The SEC needs to tread very lightly with these latest additions, or they could face the same demise as the WAC. If we get to 20 teams by adding FSU, Clemson, NC State, Va.Tech, WVU, and a Duke/Pitt, I can understand the big boys (UF, UA, USC, UGA, UT, UK, LSU, Ark., TAMU and probably Auburn) wanting to split and immediately increase their revenue shares by a good chunk. Without an exit fee (which I believe is the best part of the SEC when things are going well), there is not much to stop such a move except tradition and perception.
2 years, 1 month ago on FSU A.D. Spetman Talks Openly About Switching Conferences… And The SEC
@torris187 @kelticreid True, but giving the boot to a founder is certainly not the norm, nor should it be. If networks took the time to pay out in a more common sense method (actual eyeballs compared to households with the ability to watch), then solidifying a state makes complete economic sense for a region like the South. Shoot, if the SEC added FSU, Clemson, UNC/NCST, and Va. Tech, they would have a network that could be a full service Southern network that a huge chunk of the population would watch for anything, news included (I'm only half joking). If the SEC truly stays at 16 schools, I completely get adding just a VA and NC school and stopping. However, if they go 20, I don't see any other non-BIG school outside of UT or OU that makes more overall sense than FSU, Clemson, or Ga. Tech.
@torris187 @kelticreid The SEC is not ejecting founding members. Do you think any law firm is kicking out an original partner unless they do something heinous? I get your dollars and cents point, but the PAC could make the same move with Wazzou and Oregon St. as well as the BIG could with Purdue and Michigan State. You have to think about founding members in terms of a business owner. You always want to invest in properties that add to your existing properties. The Mississippi schools have worked the SEC "company" wonderfully considering their position as a partner. I would argue that Auburn should not be in this conversation. They net over $100 mil in revenue, which is fourth highest behind Bama, Florida, and LSU. FSU is in the 75 to 80 mil range, which is the ballpark with Kentucky and TAMU.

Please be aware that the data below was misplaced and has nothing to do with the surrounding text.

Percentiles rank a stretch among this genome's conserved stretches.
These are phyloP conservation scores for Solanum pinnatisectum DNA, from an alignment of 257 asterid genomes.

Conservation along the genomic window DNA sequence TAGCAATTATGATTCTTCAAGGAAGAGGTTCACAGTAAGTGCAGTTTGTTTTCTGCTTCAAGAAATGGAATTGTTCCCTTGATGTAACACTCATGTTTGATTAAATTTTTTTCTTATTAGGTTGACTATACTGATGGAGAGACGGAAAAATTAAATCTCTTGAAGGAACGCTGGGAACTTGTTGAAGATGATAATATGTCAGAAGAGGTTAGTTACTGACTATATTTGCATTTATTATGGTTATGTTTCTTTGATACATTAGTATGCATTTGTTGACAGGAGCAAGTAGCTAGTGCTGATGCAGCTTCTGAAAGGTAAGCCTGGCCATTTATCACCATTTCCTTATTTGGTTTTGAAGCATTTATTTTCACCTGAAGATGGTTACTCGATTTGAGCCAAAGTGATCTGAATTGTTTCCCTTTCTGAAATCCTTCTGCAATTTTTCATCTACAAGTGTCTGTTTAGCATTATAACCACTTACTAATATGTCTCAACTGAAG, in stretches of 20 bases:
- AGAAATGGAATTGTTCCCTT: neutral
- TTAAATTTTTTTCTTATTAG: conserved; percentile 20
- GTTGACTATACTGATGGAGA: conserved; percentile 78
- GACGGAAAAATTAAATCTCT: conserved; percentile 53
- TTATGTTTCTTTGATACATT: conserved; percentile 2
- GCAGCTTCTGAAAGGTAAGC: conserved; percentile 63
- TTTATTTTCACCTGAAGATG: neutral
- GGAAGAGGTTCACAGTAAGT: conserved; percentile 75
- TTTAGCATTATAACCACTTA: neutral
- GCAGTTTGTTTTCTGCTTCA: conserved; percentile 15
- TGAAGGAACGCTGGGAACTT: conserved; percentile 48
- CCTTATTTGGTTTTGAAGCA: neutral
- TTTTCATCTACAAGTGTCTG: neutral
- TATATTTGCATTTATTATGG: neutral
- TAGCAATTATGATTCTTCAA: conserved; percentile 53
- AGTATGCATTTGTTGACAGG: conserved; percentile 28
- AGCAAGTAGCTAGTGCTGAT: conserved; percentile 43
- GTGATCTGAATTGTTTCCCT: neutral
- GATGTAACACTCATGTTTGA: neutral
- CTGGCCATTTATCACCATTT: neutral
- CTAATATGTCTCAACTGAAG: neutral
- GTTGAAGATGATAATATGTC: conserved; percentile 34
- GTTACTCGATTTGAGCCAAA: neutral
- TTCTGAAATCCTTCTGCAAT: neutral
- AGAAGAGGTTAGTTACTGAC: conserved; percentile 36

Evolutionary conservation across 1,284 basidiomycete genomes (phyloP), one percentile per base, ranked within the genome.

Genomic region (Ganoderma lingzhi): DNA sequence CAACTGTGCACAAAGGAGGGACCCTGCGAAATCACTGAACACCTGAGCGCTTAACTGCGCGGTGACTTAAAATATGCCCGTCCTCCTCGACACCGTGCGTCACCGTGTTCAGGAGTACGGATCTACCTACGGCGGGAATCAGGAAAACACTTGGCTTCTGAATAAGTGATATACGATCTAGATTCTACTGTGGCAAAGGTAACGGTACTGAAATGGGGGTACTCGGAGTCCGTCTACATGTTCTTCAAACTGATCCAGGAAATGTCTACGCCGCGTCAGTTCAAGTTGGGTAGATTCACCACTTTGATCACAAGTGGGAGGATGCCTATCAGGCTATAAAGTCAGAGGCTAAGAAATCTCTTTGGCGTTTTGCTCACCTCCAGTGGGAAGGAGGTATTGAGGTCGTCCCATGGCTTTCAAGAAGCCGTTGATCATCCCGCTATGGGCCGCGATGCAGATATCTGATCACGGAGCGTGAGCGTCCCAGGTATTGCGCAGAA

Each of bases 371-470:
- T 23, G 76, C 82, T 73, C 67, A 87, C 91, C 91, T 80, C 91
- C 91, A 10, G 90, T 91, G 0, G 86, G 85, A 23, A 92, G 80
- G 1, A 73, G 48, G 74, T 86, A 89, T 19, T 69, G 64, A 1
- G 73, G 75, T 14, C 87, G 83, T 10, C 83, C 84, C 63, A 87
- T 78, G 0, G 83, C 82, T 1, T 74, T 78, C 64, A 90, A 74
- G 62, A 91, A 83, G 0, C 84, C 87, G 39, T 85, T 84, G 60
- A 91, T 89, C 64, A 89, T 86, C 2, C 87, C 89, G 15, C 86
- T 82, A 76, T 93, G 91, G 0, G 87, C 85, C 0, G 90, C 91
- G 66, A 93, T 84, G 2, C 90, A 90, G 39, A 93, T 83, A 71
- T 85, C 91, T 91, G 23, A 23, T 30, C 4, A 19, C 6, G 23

@iDBrown That's right... I forgot all about Louisville in the ACC. Kentucky-WVU would also be a tremendous rivalry. Ultimately, I think the solution will be for the major conferences to agree on leveling their playing field. The first logical step will be to agree on not playing FCS schools at all and limiting it to one lower level FBS school per year. I think there will always be value in allowing WVU -Marshall, UK-WKU, NC State - East Carolina, etc, especially as the opening weekend game to somewhat serve as a preseason game.. If the big boys HAVE to play each other in the other two non-conference games, I think things will work themselves out. Everyone can keep their rival but add another school(s) that make sense. Texas could play A&M annually but also rotate in Bama, Ohio State, USC, etc. I don't think having a formal conference partnership for scheduling purposes is really needed under those conditions.
2 years, 2 months ago on Big Ten To Add More Conference Games; Is This Another Lure For UVA, GT, UNC And Duke?
@iDBrown How about having a split partnership with the Big 12 and the ACC? The eastern SEC play ACC, and the western teams play the Big 12. How does this look to you? The ones below are easy:
*Florida - FSU
*Georgia - GT
*USC - Clemson
*Vandy - Wake Forest
*Tennessee - UNC/ Va Tech alternate
*Kentucky - UNC/Va Tech alternate
*Texas A&M - Texas
*LSU - OU
*Arkansas - Ok. State
*Missouri - Kansas
Now, what do you do with the Mississippi and Alabama schools that actually brings value? Not sure. By the way, if the SEC added every ACC school from Virginia southward, do you realize it would be a 24 team conference that makes geographical, cultural, and competitive sense? Just sayin'...
This would be a tremendous move by the BIG. Looking more and more like NC State to the SEC, not UNC and Duke. If the BIG is able to grab up UVA, UNC, Duke, and Georgia Tech (18 total), and the SEC takes Va. Tech and NC State (16 total), I really think USC and UF need to bite the bullet and allow Clemson and FSU into the league. Otherwise, the Big 12 takes them, solidifies itself, and there are no more realistic options for SEC expansion. The SEC needs to position itself for the Oklahoma/Texas package that would become available in about a decade. It would be quite the showdown between the SEC and the PAC. In that circumstance, the BIG would be wise to get to 20 by adding Kansas and Mizzou (we all know they would go if invited and be glad for them; they belong with Kansas, Nebraska, Iowa, and Illinois).